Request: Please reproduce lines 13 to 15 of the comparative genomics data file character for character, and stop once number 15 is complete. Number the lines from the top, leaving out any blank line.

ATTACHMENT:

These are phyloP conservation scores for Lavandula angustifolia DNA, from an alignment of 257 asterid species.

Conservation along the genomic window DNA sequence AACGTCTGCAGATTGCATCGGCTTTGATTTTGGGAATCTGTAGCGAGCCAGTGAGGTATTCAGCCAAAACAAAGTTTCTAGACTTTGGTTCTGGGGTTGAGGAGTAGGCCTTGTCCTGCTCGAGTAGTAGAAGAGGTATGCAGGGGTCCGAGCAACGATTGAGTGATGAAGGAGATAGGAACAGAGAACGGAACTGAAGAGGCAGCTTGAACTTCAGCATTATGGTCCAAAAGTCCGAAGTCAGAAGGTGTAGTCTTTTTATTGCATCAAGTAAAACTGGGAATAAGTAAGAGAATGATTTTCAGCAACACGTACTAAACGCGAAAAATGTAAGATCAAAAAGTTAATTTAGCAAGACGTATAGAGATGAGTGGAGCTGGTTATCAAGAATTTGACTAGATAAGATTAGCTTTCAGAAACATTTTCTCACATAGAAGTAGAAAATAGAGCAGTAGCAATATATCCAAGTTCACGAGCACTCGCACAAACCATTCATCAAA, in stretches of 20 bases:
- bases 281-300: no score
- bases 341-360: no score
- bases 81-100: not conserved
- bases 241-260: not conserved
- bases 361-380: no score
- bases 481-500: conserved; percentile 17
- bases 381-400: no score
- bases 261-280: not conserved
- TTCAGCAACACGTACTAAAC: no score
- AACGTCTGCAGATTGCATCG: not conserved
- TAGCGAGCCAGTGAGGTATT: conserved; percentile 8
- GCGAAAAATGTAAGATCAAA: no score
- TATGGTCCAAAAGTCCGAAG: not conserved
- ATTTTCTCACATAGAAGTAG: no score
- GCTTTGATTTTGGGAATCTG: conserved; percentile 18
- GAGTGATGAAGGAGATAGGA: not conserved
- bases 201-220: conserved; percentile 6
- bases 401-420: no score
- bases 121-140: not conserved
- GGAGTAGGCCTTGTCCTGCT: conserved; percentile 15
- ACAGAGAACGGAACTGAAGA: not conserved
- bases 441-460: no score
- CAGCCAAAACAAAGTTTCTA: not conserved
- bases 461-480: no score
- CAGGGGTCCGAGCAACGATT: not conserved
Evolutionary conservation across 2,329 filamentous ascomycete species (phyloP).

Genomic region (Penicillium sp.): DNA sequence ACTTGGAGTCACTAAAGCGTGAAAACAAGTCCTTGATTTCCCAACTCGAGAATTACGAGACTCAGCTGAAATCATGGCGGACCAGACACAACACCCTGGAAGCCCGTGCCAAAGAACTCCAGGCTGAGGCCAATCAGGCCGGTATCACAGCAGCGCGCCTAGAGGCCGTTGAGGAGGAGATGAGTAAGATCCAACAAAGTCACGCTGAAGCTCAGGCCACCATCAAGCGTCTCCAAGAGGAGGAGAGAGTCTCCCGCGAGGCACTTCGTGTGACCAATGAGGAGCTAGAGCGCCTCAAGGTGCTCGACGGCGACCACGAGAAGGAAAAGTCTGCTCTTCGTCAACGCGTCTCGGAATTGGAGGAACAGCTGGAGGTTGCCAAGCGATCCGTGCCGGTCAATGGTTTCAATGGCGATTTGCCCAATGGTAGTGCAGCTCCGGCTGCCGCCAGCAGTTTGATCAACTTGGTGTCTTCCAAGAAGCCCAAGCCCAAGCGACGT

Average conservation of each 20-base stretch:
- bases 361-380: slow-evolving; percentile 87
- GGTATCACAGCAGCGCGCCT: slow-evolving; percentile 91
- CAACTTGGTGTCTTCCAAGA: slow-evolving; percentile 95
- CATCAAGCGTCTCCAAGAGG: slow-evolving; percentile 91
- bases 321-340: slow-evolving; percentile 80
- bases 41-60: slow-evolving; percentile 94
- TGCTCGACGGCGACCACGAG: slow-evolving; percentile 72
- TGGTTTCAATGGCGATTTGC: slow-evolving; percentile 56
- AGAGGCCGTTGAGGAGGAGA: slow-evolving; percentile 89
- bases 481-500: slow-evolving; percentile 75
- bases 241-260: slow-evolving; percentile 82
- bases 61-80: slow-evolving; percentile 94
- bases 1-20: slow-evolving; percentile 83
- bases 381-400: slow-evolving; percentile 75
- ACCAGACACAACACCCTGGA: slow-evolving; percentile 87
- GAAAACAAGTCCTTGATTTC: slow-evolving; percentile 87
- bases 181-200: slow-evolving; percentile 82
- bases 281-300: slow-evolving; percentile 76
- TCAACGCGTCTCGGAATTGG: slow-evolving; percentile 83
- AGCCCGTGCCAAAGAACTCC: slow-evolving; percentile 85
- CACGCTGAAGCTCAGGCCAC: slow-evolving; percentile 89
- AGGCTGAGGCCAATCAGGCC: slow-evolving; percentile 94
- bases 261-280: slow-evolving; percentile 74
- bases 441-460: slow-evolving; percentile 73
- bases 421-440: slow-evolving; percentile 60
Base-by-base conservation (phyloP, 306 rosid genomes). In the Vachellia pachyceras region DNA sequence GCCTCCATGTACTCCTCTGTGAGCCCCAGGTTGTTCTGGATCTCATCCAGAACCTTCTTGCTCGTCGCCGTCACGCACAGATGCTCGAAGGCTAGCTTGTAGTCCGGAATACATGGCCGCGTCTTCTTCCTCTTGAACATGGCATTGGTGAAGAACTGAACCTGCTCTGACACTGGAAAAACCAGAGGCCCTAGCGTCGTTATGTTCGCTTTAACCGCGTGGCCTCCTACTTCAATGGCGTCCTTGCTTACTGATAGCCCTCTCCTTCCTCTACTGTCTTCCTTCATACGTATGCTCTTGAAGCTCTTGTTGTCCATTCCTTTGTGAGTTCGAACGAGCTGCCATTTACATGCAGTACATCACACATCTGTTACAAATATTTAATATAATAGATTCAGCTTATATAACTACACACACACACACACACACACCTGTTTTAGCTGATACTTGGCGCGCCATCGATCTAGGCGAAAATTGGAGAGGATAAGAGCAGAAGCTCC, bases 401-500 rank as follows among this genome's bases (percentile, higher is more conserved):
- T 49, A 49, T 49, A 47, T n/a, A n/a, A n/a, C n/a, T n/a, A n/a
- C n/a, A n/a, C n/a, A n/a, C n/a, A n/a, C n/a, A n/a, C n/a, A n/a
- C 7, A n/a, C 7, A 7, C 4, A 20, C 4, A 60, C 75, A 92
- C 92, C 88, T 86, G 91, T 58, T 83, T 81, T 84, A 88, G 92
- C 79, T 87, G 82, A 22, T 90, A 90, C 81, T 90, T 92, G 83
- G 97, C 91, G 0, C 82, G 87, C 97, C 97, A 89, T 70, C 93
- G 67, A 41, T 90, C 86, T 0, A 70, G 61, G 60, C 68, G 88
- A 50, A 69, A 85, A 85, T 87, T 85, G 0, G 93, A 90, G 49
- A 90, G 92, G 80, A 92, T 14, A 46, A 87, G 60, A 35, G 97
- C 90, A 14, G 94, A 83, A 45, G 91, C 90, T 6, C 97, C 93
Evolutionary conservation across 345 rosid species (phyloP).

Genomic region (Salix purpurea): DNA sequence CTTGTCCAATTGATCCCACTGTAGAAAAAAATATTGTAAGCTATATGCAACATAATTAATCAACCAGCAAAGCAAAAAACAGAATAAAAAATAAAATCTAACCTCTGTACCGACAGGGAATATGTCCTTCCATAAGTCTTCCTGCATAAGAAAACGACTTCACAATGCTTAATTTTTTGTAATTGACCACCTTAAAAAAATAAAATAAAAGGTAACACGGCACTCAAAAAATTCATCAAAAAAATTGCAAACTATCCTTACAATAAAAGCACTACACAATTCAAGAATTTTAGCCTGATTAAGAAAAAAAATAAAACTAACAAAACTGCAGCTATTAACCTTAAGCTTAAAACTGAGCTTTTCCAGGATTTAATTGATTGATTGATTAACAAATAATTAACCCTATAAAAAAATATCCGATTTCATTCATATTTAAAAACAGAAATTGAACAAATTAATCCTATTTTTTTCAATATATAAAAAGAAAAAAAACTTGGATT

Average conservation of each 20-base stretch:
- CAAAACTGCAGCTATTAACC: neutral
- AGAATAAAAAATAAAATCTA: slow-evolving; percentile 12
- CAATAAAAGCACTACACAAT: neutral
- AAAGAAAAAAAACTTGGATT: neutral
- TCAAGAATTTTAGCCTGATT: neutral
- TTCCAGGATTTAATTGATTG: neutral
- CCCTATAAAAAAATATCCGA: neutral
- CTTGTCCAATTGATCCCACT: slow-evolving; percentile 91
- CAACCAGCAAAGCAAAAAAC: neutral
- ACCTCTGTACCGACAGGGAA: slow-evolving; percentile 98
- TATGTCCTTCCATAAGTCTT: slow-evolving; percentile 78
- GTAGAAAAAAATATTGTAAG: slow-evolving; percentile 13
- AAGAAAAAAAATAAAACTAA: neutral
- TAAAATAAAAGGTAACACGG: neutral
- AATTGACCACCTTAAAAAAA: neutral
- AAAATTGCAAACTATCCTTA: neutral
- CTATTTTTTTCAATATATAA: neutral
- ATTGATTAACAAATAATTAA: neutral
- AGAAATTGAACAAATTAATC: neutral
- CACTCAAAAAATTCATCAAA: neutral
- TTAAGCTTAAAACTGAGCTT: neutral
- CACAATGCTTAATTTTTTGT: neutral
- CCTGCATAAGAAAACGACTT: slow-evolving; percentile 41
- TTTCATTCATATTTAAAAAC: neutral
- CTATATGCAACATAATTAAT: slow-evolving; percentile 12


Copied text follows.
- TAGCGAGCCAGTGAGGTATT: conserved; percentile 8
- GCGAAAAATGTAAGATCAAA: no score
- TATGGTCCAAAAGTCCGAAG: not conserved